Turning Chocolate into Sweet Success
Kirstyn Pearl ’10 started Seacoast Sweets out of her Bentley dorm room, selling her grandfather’s family-famous homemade peppermint patties. “I never had this plan to build a chocolate empire. I just wanted to share my grandfather’s recipe and see what I could do with it.”
The process happened as if by chance. When Pearl, a Finance major at Bentley, would go home for Christmas during college break, she remembers her grandfather making the candy for neighbors and family. The only problem: After the holidays were over, people wanted more and her retired grandfather was already on his way to Florida to golf and relax.
But where there’s a problem, there’s a solution. “I saw an opportunity to jump in,” Pearl says.
Pearl started with the basics: a social media account, an email account, a website. Then she enlisted her Bentley roommates to help stuff envelopes with announcements about her new chocolate-making operation. With no personal kitchen facilities on campus, her mother oversaw the candy making, and Pearl admits that when her first official web order came in, “I felt like I hadn’t even done much work to make it happen.”
From Bubble Gum to Chocolate
Growing up, Pearl always had a hustle, can-do mentality. In middle school she would buy gum wholesale and sell it to students in the hallway. In high school, she was the only girl on the golf team.
“I never let anything stand in my way, but at the time I didn’t recognize it as a quality of being a successful entrepreneur or manager,” she says, admitting that she didn’t have strong entrepreneurial role models. “My only vision of success was climbing a corporate ladder. It wasn’t until I got to Bentley that I was exposed to other ways to be successful. I saw my classmates with side hustles -- my best friend was selling lotions using the Instagram handle @indigoelixirs -- and learned about entrepreneurship.”
And suddenly, “starting a candy company out of my dorm room didn’t seem so crazy.”
From Real Estate to Recipe Making
After graduating from Bentley, Pearl took a full-time job at CBRE, a commercial real estate company. She always had a passion for real estate – in high school she wrote a business plan for flipping houses and at Bentley she was president of the Real Estate Group. Real estate topped candy making until her boss heard about the peppermint patty business that Pearl was running on the side.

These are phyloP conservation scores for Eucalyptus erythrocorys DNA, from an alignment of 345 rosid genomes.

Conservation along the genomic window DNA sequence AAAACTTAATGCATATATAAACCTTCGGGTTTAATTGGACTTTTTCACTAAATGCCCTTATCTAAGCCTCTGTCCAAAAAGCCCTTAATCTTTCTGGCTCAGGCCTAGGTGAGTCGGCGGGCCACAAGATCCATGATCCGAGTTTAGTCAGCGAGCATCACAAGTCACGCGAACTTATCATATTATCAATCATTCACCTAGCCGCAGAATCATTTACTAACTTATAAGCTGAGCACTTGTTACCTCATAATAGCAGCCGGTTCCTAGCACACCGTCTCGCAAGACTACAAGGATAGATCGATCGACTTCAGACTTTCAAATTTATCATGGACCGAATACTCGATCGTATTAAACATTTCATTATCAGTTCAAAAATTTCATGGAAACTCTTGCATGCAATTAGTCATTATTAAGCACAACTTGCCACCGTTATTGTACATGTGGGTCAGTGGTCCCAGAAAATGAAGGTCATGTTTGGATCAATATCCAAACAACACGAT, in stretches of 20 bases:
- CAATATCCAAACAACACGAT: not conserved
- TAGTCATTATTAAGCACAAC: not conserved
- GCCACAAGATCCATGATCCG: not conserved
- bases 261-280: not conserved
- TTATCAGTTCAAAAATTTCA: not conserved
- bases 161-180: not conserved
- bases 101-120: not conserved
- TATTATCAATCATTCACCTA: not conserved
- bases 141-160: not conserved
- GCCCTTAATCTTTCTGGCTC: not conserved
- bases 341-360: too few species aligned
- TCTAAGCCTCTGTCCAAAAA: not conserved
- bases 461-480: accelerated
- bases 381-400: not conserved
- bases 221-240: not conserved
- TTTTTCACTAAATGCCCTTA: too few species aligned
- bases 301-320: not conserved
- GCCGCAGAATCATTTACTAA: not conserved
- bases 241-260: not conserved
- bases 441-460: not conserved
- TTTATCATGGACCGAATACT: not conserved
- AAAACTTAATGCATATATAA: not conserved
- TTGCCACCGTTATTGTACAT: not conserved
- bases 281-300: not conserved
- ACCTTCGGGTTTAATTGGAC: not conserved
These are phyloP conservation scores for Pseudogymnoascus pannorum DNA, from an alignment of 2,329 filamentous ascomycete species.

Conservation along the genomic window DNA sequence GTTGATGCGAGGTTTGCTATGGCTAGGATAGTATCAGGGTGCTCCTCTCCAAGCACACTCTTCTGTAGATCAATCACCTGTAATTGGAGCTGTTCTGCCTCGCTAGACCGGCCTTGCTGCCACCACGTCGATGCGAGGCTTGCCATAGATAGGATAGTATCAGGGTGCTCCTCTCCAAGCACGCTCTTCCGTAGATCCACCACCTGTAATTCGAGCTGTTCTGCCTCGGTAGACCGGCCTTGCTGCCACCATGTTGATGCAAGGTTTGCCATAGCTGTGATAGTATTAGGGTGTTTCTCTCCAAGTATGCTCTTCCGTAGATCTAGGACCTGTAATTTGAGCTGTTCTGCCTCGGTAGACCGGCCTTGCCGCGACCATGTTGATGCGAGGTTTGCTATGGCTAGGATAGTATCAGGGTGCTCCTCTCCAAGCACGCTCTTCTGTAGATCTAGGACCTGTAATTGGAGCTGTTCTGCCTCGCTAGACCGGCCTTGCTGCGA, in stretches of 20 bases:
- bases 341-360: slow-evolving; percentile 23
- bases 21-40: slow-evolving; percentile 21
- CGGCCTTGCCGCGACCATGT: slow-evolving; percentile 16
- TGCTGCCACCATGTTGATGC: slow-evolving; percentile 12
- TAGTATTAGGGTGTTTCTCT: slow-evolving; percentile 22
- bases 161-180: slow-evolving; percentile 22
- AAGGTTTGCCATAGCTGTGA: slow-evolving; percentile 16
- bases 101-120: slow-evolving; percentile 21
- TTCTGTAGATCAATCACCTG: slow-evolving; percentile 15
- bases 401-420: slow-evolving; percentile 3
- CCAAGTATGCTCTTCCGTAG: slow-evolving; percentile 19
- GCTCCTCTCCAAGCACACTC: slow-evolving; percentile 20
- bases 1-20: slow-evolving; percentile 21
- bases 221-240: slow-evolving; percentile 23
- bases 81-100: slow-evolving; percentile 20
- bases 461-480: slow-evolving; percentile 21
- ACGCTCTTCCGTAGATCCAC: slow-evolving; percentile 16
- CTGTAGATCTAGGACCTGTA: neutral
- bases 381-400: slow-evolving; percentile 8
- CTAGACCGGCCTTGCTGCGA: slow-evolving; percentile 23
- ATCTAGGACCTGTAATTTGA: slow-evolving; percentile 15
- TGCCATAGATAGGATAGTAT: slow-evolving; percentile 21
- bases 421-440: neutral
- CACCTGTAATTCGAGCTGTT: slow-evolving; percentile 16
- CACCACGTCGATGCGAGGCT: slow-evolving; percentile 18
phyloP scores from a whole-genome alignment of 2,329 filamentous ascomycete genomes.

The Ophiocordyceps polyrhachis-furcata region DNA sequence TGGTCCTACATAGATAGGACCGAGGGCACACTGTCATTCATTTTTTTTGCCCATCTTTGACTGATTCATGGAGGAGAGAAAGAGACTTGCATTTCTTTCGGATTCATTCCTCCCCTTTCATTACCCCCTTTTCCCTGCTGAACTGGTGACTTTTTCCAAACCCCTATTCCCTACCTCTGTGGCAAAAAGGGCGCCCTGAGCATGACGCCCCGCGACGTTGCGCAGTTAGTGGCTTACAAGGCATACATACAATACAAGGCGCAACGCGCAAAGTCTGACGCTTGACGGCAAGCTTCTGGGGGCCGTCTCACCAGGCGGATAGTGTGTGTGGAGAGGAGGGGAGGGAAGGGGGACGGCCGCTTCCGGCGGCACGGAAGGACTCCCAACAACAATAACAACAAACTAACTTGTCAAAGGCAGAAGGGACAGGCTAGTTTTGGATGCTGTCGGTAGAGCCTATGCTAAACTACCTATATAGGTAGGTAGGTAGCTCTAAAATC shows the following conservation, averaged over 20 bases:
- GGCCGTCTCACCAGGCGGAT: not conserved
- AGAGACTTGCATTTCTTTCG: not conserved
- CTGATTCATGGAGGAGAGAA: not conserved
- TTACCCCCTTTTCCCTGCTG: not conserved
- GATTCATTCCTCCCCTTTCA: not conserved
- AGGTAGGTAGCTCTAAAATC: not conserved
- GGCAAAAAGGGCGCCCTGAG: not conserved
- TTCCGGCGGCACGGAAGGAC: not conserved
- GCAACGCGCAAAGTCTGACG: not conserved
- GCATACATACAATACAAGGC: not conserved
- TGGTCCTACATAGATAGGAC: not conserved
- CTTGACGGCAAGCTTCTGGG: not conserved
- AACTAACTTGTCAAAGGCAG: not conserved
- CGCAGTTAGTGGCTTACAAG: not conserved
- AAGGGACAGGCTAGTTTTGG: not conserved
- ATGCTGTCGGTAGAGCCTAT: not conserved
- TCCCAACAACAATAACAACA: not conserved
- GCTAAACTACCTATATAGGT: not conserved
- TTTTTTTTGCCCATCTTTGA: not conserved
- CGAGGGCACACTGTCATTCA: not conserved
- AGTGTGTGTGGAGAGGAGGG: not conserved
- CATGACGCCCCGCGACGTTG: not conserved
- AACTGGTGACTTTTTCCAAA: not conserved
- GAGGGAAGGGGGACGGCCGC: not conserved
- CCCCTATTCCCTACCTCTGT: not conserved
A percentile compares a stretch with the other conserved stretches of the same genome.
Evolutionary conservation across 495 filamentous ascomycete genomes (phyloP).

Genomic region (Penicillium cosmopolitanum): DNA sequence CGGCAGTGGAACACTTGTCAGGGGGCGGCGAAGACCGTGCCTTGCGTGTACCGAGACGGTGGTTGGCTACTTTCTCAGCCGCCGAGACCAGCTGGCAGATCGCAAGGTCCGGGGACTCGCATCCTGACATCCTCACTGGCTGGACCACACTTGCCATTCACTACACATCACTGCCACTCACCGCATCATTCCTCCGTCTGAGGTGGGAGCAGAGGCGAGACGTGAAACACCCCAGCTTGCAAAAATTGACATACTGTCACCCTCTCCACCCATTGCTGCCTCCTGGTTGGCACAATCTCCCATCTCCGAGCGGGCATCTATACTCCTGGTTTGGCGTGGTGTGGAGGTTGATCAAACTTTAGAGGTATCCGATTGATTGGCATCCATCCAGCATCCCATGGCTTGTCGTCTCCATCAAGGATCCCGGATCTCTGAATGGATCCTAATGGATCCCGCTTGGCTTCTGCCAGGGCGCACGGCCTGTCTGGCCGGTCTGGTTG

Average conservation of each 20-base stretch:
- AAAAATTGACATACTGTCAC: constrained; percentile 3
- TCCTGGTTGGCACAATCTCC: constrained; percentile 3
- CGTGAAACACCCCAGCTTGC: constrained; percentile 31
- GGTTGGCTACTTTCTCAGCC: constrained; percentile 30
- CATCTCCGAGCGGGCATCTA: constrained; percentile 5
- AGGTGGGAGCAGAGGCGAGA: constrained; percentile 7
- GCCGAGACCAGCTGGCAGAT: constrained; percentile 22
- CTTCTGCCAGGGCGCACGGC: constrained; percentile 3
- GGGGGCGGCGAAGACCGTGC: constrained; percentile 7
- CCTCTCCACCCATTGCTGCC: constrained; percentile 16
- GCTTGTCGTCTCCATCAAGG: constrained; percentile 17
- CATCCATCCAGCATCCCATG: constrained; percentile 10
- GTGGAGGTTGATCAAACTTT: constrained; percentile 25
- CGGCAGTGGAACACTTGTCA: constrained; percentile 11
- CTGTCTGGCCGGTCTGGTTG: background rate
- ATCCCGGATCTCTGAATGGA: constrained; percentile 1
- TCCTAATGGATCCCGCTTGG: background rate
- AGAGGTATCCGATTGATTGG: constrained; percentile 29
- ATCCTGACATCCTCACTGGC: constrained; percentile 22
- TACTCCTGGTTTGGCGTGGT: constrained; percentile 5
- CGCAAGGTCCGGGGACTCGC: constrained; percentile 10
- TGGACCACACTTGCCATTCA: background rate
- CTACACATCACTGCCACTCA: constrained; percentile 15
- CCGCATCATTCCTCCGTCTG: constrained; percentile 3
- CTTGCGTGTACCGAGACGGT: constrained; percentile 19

“He suggested we send the candy as holiday gifts for clients,” Pearl recalls. After that the business grew. “Every January they would ask where they could order more and they even requested additional flavors.”
Eventually, Pearl developed more professional packaging – a classic anchor logo and a gift box with gold foil and blue ribbon. But it wasn’t until she got an MBA and was invited to speak at the Massachusetts Conference for Women in 2015 that she took the plunge to be a full-time entrepreneur. Research shows that women entrepreneurs have a more challenging time getting funding than men, but Pearl knew she had a good story.
“Getting buy-in from people is all about the story, and I had a lot of stories to tell: starting a company out of my dorm room, leaving the corporate world to build Seacoast Sweets, my grandfather’s peppermint patty recipe,” she says. “Crowdfunding on Kickstarter was a way for me to share these stories.”
They resonated, and Pearl was shocked at the support she got from people she had never met. But there was also a lot of behind-the-scenes hustling with organizations that supported women such as mothers’ groups and the Boston Business Women Facebook group where Pearl could engage in personal conversations. “Small groups of women are a force to be reckoned with,” she laughs. “It’s so much better than just walking into the bank.”
Pearl was surprised by the fact that most of her Kickstarter donations – after the first $5,000 rush -- weren’t family and friends. “They were just people who could relate to my story.”
When she hit a fundraising plateau, her Bentley education kicked in. Namely, she says, “thinking outside the box: matching an investor dollar for dollar, selling 5 percent of the company, being shameless, which is an entrepreneurial mindset. I would just walk up to people and say: ‘Do you like chocolate?’”
One step that helped the brand take off was hiring a young, “Instagram-famous” expert, @venturetravelist, to manage the company’s social media accounts. Pearl also zeroed in on her target market (“young and fresh”) and price point (“a number my friends and family could afford.”) She then partnered with other Instagram accounts that catered to the same market and took a grass-roots marketing approach that included participating in a pop-up event at Frye boots on Newbury Street in Boston.
Time to Sell
As the business grew, a 100-plus work week became Pearl’s life and she was losing sight of things that were important to her.
“I worked full time in commercial real estate and got my MBA, so I would come home from work, sleep for two hours, then make chocolate,” she says. “I was tying ribbons on my lunch break.”
Something had to give, but Pearl wasn’t about to let go of her dream to see Seacoast Sweets grow beyond a mom and pop shop. “Part of the fun was seeing how big I could get it and I knew that selling was the right decision for the brand.”
She posted on the Boston Business Women Facebook group and on websites like buythisbusiness.com and found buyers. The purchase was completed in May 2018. Pearl says the new owners understood the brand and were willing to keep the story. “That was important,” she says. “Like me, they had never dreamed of owning a chocolate company — and here we are.”
Pearl’s next venture is a trip to Silicon Valley to pursue a career that will allow her to “bring original ideas to the table” but in a more structured environment – and maybe even have time to read a few books and catch up on some sleep.